Massachusetts Ocean Management Plan (Massachusetts) Massachusetts Siting and Permitting Yes Tidal Energy
Wave Energy
Wind energy
State/Province The Massachusetts Ocean Act of 2008 required the state’s Secretary of Energy and Environmental Affairs to develop a comprehensive ocean management plan for the state by the end of 2009. That plan identified certain state waters that are eligible for offshore wind, wave and tidal energy development and other state waters where such development is prohibited. To see the plan, go to http://www.mass.gov/eea/waste-mgnt-recycling/coasts-and-oceans/mass-ocean-plan/final-massachusetts-ocean-management-plan.html
Massachusetts Oil and Hazardous Material Release Prevention and Response Act, State Superfund Law (Massachusetts) Massachusetts Safety and Operational Guidelines Yes Coal with CCS
Natural Gas
Nuclear
Biomass/Biogas
State/Province This Act contains information on prevention strategies for hazardous material release, permits for facilities managing hazardous waste, and response tactics and liability in the event such release occurs. Specific regulations regarding this Act can be found in 310 CMR 40.0000.
Massachusetts Rivers Protection Act (Massachusetts) Massachusetts Environmental Regulations Yes Coal with CCS
Concentrating Solar Power
Energy Storage
Fuel Cells
Geothermal Electric
Natural Gas
Nuclear
Tidal Energy
Wave Energy
Wind energy
Biomass/Biogas
Hydroelectric energy
Hydroelectric (Small)
Solar Photovoltaics
State/Province The law creates a 200-foot riverfront area that extends on both sides of rivers and streams. The riverfront area is 25 feet in the following municipalities: Boston, Brockton, Cambridge, Chelsea, Everett, Fall River, Lawrence, Lowell, Malden, New Bedford, Somerville, Springfield, Winthrop, and Worcester; and in "densely developed areas," which are designated by the Secretary of the Executive Office of Environmental Affairs. The law does not create a new permitting process, but rather builds on the strength of the existing procedures under the Wetlands Protection Act. The local conservation commission or the state Department of Environmental Protection (MassDEP) reviews projects to ensure that the riverfront area is protected for the eight interests in the Wetlands Act: the protection of public and private water supply, protection of groundwater supply, protection of land containing shellfish, protection of wildlife habitat, flood control, storm damage prevention, prevention of pollution, and protection of fisheries. The law also establishes the policy of the state to protect the natural integrity of rivers and to encourage and establish open space along rivers. Regulations pertaining to densely developed areas can be found in 301 CMR 10.00.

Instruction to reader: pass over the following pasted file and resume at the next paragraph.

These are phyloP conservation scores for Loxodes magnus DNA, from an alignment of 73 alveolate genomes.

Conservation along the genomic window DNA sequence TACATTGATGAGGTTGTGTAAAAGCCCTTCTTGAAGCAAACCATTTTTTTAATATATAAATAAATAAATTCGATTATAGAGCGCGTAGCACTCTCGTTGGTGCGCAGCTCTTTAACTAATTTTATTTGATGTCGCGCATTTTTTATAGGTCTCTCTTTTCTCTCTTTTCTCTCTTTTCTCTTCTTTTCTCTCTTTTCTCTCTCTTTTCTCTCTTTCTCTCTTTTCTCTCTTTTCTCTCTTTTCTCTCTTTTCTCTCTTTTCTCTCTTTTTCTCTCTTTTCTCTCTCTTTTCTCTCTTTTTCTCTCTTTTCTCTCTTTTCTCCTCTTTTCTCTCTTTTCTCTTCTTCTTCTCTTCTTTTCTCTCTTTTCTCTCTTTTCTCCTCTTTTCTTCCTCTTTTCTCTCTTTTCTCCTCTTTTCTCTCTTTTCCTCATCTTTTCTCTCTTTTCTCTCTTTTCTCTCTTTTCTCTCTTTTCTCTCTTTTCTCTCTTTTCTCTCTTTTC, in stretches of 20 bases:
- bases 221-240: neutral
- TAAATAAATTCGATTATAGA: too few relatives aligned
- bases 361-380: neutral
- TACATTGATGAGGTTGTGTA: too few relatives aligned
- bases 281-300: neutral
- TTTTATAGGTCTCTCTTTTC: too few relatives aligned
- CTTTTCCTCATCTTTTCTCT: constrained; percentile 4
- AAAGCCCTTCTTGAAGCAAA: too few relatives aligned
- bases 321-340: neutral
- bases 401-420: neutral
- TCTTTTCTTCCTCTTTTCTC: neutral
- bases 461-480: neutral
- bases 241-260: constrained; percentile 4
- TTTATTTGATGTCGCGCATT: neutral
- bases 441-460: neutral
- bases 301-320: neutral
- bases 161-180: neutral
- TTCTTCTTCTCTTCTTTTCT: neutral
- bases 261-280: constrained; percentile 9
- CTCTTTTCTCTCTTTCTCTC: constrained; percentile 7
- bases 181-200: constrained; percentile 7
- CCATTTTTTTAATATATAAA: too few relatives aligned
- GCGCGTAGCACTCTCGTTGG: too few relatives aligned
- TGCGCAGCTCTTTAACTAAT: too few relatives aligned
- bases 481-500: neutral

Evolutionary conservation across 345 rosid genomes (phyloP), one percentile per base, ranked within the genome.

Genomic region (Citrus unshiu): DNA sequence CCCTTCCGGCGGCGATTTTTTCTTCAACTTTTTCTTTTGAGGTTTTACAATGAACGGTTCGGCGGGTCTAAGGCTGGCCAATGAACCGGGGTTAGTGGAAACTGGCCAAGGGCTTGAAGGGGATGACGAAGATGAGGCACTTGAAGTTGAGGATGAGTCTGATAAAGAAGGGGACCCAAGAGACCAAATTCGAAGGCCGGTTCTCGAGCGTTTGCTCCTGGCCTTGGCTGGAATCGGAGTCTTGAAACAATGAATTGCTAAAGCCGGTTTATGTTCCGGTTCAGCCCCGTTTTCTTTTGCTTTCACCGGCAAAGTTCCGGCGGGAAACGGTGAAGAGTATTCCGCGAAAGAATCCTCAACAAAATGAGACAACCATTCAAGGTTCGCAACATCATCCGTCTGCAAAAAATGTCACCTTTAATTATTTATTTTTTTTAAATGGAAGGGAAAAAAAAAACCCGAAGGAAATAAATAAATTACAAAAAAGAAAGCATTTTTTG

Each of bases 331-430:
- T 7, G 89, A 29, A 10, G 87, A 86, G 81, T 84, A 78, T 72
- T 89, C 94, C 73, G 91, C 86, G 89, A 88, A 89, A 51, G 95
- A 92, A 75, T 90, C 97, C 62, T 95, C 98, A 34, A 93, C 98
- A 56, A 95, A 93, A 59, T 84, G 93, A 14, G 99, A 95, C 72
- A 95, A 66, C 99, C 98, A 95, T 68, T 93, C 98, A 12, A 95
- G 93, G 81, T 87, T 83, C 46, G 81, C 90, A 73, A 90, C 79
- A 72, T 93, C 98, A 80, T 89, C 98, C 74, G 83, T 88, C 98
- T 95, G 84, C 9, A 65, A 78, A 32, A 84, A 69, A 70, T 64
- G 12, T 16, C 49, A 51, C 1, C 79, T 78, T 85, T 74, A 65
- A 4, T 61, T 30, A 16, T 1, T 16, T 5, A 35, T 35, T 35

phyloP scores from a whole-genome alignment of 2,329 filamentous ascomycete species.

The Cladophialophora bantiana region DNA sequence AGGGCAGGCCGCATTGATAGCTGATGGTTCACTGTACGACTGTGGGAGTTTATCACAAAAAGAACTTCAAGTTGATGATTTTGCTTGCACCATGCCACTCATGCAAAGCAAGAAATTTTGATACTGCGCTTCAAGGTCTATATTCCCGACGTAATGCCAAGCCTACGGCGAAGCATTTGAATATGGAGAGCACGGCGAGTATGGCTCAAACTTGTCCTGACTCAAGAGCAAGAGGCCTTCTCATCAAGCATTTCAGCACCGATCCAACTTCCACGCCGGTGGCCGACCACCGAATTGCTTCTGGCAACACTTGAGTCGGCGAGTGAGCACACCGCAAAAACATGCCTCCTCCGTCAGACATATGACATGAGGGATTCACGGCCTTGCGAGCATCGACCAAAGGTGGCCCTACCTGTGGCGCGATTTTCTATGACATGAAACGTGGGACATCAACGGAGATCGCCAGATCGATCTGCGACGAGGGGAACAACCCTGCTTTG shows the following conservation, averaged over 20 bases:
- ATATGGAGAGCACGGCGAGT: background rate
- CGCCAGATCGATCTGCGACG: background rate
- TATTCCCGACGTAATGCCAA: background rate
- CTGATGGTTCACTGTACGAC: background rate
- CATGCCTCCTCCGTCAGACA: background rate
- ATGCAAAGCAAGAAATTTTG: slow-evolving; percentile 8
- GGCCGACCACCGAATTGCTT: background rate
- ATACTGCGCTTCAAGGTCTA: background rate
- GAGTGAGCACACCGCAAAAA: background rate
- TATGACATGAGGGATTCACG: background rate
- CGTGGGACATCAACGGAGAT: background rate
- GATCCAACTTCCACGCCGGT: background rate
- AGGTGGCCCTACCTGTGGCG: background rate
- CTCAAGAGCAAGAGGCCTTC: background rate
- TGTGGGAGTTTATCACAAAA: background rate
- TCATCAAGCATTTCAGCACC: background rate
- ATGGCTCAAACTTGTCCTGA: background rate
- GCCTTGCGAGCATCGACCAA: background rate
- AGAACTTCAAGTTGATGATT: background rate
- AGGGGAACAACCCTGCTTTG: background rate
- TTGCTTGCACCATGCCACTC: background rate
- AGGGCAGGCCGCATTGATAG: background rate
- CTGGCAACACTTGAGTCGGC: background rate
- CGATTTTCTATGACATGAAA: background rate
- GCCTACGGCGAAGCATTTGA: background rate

Mills, Dams, and Reservoirs (Massachusetts) Massachusetts Siting and Permitting Yes Coal with CCS
Energy Storage
Nuclear
Hydroelectric energy
Hydroelectric (Small)
State/Province This chapter of the Massachusetts General Laws outlines procedures to settle disputes regarding the construction and operation of dams on non-navigable waters. Dam construction or alteration is allowed on non-navigable waters with a permit from the Department of Environmental Protection, but others affected by the dam can file civil suits and potentially obtain monetary compensation for damages to land. Existing dams are not affected by this section; however, material alterations to dams that may cause further damage to others' land (e.g., raising the dam, altering the machinery or method of water flow) may also result in a civil suit. Construction and operation of dams on navigable streams or across the outlets of great ponds is not permitted without a license from the Department of Environmental Protection. All dams must be registered with the Department. The regulations accompanying this legislation, in 321 CMR 10.00, contain criteria for the design and construction of new dams.
New England Power Pool (Multiple States) Maine
New Hampshire
Vermont
Massachusetts
Rhode Island
Connecticut
Interconnection Yes Coal with CCS
Concentrating Solar Power
Energy Storage
Fuel Cells
Geothermal Electric
Natural Gas
Nuclear
Tidal Energy
Wave Energy
Wind energy
Biomass/Biogas
Hydroelectric energy
Hydroelectric (Small)
Solar Photovoltaics
Non-Profit Independent System Operator (ISO) New England helps protect the health of New England's economy and the well-being of its people by ensuring the constant availability of electricity, today and for future generations. ISO New England meets this obligation in three ways: by ensuring the day-to-day reliable operation of New England's bulk power generation and transmission system, by overseeing and ensuring the fair administration of the region's wholesale electricity markets, and by managing comprehensive, regional planning processes.
Public Waterfront Act - Chapter 91 (Massachusetts) Massachusetts Siting and Permitting Yes Coal with CCS
Concentrating Solar Power
Energy Storage
Fuel Cells
Geothermal Electric
Natural Gas
Nuclear
Tidal Energy
Wave Energy
Wind energy
Biomass/Biogas
Hydroelectric energy
Hydroelectric (Small)
Solar Photovoltaics
State/Province This Act contains a number of regulations regarding the construction of structures and other activity near rivers, streams, harbors, and tidelands. Regulations pertaining to this Act can be found in 310 CMR 9.00 (waterways regulations) and 301 CMR 20.00-26.00 (coastal zone management program).
Qualifying RPS State Export Markets (Massachusetts) Massachusetts Renewables Portfolio Standards and Goals Yes Concentrating Solar Power